Published Wednesday, 18 June 2014
Eileen Doherty, who was murdered in Belfast in 1973. (© Pacemaker)
Robert Rodgers claimed he suffered unfair and unequal treatment over being denied release from prison under the discretionary government power.
But a judge ruled that there was no illegality in the Secretary of State's decision not to grant him a Royal Prerogative of Mercy (RPM).
Rodgers, 60 and formerly of Tierney Gardens, Belfast, was found guilty last year of the historic murder of Eileen Doherty in September 1973.
Ms Doherty, a 19-year-old Catholic, was shot three times after her taxi was hijacked by gunmen in the south of the city.
He has previously served 15 years of another prison sentence for the killing of a Catholic man a year after the murder of Ms Doherty.
Ciaran McElroy, 18, was shot in September 1974 on Park End Street, Belfast.
Despite being jailed again for life, Rodgers is set to be freed early next year under the terms of the Good Friday Agreement.
But his legal team claimed he should still be considered for an RPM.
They argued that if he had been convicted and sentenced for Ms Doherty's murder prior to the 1998 peace deal he would have been released, having already served more than two years for the separate terrorist-related killing of Mr McElroy.
Rodgers claimed the RPM had been used in other cases which saw republicans get out of jail.
During his judicial review hearing, it emerged that between 2000 and 2002 the pardons were granted 16 times in the context of the Northern Ireland (Sentences) Act 1998.
These included four categories
- To correct anomalies in the treatment of offenders given the same sentence as co-defendants who would otherwise serve longer in prison
- To release prisoners who would have been eligible for release under the Good Friday Agreement had they not been transferred from a different jurisdiction
- To release prisoners who would have been eligible had their offences been categorised as scheduled at the time they were committed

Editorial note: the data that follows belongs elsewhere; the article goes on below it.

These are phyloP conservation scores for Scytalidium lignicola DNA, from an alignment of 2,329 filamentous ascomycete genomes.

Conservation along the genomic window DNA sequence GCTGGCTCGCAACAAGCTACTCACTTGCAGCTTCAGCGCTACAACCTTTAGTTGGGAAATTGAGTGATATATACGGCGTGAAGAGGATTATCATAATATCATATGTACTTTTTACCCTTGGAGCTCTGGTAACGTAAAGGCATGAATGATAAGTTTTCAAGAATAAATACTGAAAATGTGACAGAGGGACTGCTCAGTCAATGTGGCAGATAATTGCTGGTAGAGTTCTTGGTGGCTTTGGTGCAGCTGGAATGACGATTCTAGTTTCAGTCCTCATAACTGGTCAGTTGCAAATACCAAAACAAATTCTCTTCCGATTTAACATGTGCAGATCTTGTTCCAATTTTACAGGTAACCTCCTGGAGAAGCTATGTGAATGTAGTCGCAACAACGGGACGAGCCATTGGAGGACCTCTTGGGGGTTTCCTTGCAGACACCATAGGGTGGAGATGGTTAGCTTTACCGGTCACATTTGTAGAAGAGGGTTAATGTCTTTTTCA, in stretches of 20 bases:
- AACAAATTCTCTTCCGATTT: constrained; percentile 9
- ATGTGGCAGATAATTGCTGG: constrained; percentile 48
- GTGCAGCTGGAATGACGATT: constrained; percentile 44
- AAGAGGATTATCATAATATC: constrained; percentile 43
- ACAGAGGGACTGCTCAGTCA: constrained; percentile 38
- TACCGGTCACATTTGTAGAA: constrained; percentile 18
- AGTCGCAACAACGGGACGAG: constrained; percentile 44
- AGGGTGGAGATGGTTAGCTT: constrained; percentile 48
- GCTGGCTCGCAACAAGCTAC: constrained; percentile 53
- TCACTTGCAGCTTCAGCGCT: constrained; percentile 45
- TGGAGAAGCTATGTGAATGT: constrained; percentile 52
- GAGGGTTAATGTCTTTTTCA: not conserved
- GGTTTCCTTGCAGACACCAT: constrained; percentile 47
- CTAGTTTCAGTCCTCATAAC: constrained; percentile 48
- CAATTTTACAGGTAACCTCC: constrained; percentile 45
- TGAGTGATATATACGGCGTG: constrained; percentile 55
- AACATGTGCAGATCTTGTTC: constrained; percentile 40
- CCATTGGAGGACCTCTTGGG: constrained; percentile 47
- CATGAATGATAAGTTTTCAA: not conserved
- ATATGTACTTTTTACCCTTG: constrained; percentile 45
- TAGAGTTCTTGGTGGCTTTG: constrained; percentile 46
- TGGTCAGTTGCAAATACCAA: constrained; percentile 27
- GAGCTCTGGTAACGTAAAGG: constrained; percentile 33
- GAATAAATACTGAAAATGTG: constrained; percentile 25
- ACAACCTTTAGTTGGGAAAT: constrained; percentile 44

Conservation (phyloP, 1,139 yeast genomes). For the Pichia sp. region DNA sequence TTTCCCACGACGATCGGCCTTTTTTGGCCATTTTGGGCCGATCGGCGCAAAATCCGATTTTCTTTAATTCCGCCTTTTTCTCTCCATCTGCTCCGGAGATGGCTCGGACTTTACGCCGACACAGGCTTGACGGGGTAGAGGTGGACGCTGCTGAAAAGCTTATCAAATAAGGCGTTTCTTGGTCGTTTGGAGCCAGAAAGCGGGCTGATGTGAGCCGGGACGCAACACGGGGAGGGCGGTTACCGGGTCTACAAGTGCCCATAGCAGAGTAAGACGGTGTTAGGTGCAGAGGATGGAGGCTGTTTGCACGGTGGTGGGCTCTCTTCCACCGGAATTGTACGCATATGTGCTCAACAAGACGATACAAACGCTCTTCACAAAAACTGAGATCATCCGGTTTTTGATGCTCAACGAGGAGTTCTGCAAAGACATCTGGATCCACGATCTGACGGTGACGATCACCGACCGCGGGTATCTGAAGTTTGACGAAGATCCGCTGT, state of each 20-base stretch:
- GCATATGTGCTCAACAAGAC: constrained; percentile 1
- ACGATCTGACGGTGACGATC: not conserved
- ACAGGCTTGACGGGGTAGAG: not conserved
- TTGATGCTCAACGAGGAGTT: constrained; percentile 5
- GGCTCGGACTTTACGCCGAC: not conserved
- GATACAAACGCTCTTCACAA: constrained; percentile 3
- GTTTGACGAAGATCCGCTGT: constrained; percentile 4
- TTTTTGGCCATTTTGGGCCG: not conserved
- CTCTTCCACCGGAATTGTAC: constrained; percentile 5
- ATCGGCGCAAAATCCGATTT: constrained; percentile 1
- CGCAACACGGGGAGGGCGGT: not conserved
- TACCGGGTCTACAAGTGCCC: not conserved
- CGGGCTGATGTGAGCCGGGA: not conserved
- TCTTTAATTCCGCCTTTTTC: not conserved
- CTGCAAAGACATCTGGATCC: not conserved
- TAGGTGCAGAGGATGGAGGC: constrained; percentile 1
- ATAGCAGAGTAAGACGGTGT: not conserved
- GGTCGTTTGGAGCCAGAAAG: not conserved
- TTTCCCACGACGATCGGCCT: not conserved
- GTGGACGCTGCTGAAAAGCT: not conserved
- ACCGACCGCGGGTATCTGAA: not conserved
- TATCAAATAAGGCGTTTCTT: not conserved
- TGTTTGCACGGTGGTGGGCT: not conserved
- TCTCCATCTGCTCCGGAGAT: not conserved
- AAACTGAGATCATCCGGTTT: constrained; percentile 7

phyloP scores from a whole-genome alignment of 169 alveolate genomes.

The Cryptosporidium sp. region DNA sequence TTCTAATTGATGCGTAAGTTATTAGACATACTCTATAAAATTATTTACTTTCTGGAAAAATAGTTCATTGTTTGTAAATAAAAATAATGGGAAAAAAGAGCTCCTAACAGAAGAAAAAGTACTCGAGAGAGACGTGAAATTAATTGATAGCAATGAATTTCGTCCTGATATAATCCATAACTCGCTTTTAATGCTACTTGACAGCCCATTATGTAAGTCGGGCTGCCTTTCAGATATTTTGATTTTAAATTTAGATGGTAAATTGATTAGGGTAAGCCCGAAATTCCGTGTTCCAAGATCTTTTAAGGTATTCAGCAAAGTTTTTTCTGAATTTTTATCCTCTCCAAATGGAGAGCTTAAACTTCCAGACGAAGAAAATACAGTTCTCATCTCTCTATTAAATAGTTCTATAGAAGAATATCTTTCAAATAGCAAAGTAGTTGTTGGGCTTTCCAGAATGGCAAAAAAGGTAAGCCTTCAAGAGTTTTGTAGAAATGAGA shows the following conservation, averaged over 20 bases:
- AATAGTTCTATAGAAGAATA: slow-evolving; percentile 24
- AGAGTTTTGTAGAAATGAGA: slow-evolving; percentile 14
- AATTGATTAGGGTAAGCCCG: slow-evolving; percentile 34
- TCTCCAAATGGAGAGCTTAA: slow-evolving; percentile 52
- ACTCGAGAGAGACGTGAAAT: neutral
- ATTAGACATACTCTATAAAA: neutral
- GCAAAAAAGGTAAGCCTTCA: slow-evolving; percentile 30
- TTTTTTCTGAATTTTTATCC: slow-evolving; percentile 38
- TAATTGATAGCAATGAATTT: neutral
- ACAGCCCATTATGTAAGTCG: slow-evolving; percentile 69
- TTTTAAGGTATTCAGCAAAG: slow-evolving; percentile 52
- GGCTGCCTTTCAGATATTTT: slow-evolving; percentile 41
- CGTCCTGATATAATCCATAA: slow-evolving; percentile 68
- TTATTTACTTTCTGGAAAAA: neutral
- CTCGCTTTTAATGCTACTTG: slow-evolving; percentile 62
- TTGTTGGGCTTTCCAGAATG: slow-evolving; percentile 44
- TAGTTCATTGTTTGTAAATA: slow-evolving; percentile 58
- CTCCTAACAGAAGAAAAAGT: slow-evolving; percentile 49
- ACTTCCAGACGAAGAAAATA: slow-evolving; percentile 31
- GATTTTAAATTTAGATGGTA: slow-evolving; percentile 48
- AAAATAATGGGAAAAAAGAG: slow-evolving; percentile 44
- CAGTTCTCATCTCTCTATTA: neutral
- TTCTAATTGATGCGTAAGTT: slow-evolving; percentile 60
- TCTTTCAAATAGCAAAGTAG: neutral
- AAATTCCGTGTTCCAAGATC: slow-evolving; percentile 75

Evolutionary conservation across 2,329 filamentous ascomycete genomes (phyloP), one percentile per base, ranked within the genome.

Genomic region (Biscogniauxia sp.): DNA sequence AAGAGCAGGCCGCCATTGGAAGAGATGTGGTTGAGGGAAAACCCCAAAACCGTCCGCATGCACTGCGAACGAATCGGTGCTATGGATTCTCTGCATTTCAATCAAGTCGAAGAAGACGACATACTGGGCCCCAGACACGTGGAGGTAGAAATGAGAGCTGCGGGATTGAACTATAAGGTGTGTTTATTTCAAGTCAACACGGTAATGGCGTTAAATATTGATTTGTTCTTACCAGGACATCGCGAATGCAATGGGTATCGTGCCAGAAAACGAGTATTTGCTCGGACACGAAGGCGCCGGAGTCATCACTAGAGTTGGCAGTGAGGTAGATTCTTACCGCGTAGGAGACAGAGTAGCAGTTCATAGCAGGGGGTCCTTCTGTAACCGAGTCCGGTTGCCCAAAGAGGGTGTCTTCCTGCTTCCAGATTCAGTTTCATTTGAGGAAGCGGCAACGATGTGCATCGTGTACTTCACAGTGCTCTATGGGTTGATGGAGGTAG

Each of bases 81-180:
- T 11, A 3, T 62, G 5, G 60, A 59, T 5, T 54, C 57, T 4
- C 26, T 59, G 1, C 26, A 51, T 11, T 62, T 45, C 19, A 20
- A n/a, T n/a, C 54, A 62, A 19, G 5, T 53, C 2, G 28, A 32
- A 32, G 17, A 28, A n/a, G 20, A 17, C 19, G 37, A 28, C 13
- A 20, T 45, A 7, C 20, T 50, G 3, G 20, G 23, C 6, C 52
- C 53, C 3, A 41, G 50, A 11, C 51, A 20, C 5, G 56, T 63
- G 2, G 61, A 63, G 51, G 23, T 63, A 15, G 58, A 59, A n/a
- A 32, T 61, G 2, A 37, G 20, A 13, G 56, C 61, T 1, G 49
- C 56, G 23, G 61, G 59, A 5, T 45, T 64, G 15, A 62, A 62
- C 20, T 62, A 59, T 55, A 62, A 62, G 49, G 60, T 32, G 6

- To release prisoners who would have been eligible had they not served their sentences overseas.
Since then there have been three requests, all of which were refused.
Along with Rodgers, the other two were former IRA man Gerry McGeough, jailed for the attempted murder of part-time soldier Samuel Brush in 1981, and Robert James Clarke, who received a life sentence for shooting dead chip shop owner Alfredo Fusco in Belfast in 1973.
The Secretary of State turned down Rodgers' application on the basis that he had been convicted of an entirely separate offence and that no anomaly existed in his case.
Delivering judgment on the legal challenge on Wednesday, Mr Justice Stephens held that any variance from the terms of the 1998 Act only occurred in limited and highly fact dependent circumstances.
He found that the Secretary of State had not fundamentally changed the legislative scheme and rejected claims of an unfair or unequal approach in Rodgers' case.
The judge stated: "Any policy that as created could only reiterate the legislative intent that a person subsequently convicted should serve two years in relation to any sentence imposed before being entitled to accelerated release, and then go on to state that each case will be considered on its particular facts."
He confirmed: "I reject the applicant's challenge on the basis on unfairness or inequality."
© UTV News